Figure 5
Figure 5

Dysregulated nuclear localization of YAP and associated F-actin formation by Rapamycin. B16 cells were serum starved for 1 hour then treated with serum and DMSO control or 0.1 µM Rapamycin for 10 min. Cells then fixed and subjected to IF analysis using confocal microscopy. Scale bars, 20 µm.

Characterization of tea-derived C-dot and binding in amino acids

Atomic force microscopy result suggested that the synthesized carbon dots have an average size of 1.8 ± 0.2 nm (Fig. 6A and B). The particles that show the size greater the 3 nm were believed in a form of aggregation. The Raman spectra of the C-dot excited at 633 nm is shown in Fig. 6C which shows four characteristic bands based on peak deconvolution using OriginPro 9.1 in the range of 1200–2500 cm−1. These four bands are likely coming from the graphene structure, wherein the first two bands at 1318 and 1516 cm−1 represent the D and G bands, respectively of the graphene sheet. The D band is the result of the structure defects due to the breathing modes of the six-atom ring, while the G band is coming from the sp 2 hybridized carbon29,30. The other two Raman shifts at 1701 and 2301 cm−1 are mostly likely from the stacking pattern of the graphene layers31. The appearance of 2301 cm−1, which are not commonly present in graphene samples but was observed in single-walled carbon nanotubes32, was coming from the thin-layer stacking of aggregated C-dots. The FT-IR spectra of the C-dot is presented in Fig. 6D, where it shows the C–H (2863 and 2925 cm−1) and C=C (1490 and 1549 cm−1) stretching vibrations representing the graphene layer. The peak at 1647 cm−1 along with the peaks at 3061 and 3224 cm−1 supports a functional group like the primary amide, where the first peak corresponds to the v (C=O) vibration in amide, and the latter two peaks represent N-H stretching. While the IR peaks at 1020 and 1420 cm−1 could be assigned to the C–N vibrations. These further supports the presence of amide bonds on the C-dot surface which was also observed on previously synthesized nitrogen-doped C-dots33,34,35.

Figure 6
Figure 6

Characterization of tea-derived C-dot and binding in amino acids. (A) AFM image of the tea-derived C-dot deposited on a glass substrate. (B) Size distribution histogram of the C-dot. (C) Raman spectrum of the C-dot with peak deconvolution. (D) ATR FT-IR spectrum of the C-dot. (E) Amino acid sequence of the full length p14ARF (AA: 2–132). (F) Schematic diagram of the N-terminal region of p14ARF with phenylalanine. (G) Fluorescence excitation (black solid line) and emission (blue dotted line) of the C-dot. (H) Fluorescence excitation (black solid line) and emission (blue dotted line, λex = 315 nm and red dotted line, λex = 410 nm) of phenylalanine. (I) A comparison of the fluorescence intensity of phenylalanine (black), C-dot (orange), and C-dot + phenylalanine (gray).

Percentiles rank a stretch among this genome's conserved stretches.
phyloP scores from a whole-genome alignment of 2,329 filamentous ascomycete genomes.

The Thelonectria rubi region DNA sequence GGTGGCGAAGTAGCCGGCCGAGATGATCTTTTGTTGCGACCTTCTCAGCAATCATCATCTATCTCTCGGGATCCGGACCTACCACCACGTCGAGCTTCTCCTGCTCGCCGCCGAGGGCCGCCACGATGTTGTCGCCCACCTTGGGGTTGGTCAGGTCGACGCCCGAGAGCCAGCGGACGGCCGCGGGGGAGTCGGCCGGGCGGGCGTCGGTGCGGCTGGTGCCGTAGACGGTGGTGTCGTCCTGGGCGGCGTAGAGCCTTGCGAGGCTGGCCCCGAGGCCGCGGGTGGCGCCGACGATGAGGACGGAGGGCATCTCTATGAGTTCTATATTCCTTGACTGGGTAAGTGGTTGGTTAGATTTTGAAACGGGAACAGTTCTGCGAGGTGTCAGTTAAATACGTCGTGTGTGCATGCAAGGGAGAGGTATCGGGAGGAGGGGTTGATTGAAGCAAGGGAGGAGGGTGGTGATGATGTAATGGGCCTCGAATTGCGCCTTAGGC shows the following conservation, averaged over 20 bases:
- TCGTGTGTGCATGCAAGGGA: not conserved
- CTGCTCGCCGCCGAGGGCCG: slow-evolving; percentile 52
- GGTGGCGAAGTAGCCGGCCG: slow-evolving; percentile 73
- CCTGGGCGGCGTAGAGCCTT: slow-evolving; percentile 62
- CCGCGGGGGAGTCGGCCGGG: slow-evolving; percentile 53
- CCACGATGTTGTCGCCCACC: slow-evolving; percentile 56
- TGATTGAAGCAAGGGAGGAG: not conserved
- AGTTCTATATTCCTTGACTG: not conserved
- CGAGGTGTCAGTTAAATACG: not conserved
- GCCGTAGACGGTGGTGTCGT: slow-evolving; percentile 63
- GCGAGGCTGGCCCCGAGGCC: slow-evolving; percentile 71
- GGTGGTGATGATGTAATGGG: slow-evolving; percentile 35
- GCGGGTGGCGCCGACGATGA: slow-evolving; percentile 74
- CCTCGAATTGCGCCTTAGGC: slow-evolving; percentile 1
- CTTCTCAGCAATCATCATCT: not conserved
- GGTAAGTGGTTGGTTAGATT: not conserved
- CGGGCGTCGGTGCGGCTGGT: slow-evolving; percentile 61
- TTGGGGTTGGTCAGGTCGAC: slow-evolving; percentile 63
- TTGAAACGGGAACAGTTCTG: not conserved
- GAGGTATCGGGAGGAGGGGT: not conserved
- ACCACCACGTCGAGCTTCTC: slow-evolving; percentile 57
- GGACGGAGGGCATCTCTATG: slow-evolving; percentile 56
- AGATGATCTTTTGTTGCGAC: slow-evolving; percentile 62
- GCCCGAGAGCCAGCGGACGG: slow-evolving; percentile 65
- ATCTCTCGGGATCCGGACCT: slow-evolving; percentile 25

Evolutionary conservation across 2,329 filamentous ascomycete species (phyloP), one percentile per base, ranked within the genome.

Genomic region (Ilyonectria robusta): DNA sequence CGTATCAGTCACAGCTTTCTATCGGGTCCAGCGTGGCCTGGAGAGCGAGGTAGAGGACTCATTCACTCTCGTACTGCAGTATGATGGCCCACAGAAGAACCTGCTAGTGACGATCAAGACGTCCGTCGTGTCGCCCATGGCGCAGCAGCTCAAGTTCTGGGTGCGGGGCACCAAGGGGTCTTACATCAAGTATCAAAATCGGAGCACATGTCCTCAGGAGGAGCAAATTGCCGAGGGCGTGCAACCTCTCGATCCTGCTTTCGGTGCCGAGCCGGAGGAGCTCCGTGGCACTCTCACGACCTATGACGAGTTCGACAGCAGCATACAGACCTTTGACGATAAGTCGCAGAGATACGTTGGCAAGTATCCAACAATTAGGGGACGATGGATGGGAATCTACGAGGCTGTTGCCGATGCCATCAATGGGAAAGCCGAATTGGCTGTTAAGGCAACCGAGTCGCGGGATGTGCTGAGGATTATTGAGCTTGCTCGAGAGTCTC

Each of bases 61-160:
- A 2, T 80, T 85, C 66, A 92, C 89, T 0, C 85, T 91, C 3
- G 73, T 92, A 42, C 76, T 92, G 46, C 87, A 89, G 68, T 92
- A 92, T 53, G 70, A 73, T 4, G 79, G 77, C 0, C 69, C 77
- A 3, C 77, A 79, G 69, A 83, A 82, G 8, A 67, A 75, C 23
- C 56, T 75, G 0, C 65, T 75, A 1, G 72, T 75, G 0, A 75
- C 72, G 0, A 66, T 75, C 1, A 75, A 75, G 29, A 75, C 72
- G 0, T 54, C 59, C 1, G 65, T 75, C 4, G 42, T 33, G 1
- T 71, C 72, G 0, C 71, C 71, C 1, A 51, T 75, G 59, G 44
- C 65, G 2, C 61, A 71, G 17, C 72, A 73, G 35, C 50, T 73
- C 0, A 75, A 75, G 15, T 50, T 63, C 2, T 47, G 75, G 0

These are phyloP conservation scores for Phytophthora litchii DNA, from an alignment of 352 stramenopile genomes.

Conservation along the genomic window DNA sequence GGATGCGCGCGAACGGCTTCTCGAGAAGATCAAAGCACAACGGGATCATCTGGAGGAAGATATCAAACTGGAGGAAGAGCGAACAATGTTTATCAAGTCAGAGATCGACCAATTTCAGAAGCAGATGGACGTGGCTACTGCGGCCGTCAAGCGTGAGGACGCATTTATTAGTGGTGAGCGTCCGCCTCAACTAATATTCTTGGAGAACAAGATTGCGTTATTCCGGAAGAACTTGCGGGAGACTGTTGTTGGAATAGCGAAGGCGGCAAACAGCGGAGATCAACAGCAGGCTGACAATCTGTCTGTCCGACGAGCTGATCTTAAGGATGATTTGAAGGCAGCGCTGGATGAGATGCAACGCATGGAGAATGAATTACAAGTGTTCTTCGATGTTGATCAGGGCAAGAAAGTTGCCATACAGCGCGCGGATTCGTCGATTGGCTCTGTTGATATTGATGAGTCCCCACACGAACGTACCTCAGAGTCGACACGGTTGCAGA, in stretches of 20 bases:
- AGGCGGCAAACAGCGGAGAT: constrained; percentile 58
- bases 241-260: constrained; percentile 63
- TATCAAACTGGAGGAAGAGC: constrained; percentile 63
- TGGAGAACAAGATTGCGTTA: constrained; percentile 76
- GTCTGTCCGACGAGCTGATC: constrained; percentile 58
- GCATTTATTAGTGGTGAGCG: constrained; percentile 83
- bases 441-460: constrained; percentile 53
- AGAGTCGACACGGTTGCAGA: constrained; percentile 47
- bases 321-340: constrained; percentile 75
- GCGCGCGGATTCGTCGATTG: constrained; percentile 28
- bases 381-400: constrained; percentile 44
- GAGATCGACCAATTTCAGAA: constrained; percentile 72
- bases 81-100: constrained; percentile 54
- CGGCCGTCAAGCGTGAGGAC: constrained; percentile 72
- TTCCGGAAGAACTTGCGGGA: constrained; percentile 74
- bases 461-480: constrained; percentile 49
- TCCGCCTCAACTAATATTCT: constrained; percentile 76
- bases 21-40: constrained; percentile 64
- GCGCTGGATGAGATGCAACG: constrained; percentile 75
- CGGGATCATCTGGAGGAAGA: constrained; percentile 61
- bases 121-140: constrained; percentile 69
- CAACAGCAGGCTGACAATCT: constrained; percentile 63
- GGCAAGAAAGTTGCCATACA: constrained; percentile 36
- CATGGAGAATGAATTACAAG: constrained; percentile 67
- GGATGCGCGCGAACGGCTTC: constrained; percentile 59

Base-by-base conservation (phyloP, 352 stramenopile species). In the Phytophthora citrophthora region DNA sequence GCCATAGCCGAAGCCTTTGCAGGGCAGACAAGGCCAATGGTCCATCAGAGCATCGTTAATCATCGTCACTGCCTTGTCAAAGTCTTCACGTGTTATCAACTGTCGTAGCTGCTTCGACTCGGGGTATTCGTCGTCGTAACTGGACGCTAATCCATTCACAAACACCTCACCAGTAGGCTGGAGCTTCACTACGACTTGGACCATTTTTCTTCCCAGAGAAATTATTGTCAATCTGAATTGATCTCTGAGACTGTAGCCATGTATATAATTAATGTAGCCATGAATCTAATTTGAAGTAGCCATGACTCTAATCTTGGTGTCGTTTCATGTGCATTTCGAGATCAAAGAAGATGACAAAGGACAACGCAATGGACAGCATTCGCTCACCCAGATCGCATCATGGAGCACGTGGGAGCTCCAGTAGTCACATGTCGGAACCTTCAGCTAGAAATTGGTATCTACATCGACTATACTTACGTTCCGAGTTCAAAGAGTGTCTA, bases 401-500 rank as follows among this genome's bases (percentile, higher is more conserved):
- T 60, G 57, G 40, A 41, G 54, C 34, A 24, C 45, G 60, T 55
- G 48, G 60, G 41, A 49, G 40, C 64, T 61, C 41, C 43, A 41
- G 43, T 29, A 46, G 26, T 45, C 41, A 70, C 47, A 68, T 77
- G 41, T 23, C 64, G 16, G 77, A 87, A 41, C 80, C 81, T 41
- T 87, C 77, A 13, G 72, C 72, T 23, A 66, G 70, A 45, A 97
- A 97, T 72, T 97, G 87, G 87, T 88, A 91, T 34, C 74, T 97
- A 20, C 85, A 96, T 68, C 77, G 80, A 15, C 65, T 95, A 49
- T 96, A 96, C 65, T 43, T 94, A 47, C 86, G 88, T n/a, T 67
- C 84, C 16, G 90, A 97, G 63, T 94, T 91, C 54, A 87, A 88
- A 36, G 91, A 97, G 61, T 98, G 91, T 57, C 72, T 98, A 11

In the previous binding assay of aminoacyl tRNA synthetase complex-interacting multifunctional protein 2 splice variant which was induced by the oncogenes in human lung cancer tissues and cells, it was found that it binds to the N-terminal region of p14ARF (AA-2-29, Fig. 6E)36. At the nucleoplasm part of this region, contains some phenylalanine amino acids which would likely be responsible for its binding (Fig. 6F). Thus, we studied the binding between C-dots and phenylalanine by observing the fluorescence activity. The fluorescence excitation spectrum of the C-dot shows two distinct peaks centered at 426 and 523 nm and the corresponding emission spectrum for λex = 426 nm are presented in Fig. 6G. Nearly no fluorescence was observed at the excitation wavelength of 523 nm. On the other hand, the fluorescence excitation spectrum of the phenylalanine (F) exhibits peaks at 315, 410, and 530 nm and the corresponding emission spectrum for the first two excitations are given in Fig. 6H. Figure 6I shows the fluorescence activity of the phenylalanine, C-dot, and the combination of C-dot and phenylalanine at excitation wavelengths of 315, 410, and 426 nm respectively. The first two are taken from the excitation wavelengths of the phenylalanine, while the last excitation energy was from the C-dot. Based on Fig. 6I, the fluorescence of C-dots at the excitation wavelength of 315 nm and 410 nm was quenched with the combination of phenylalanine, while the fluorescence of C-dots at the excitation wavelength of 426 nm was enhanced with the combination of phenylalanine. These results could indicate a significant binding between the C-dot and phenylalanine.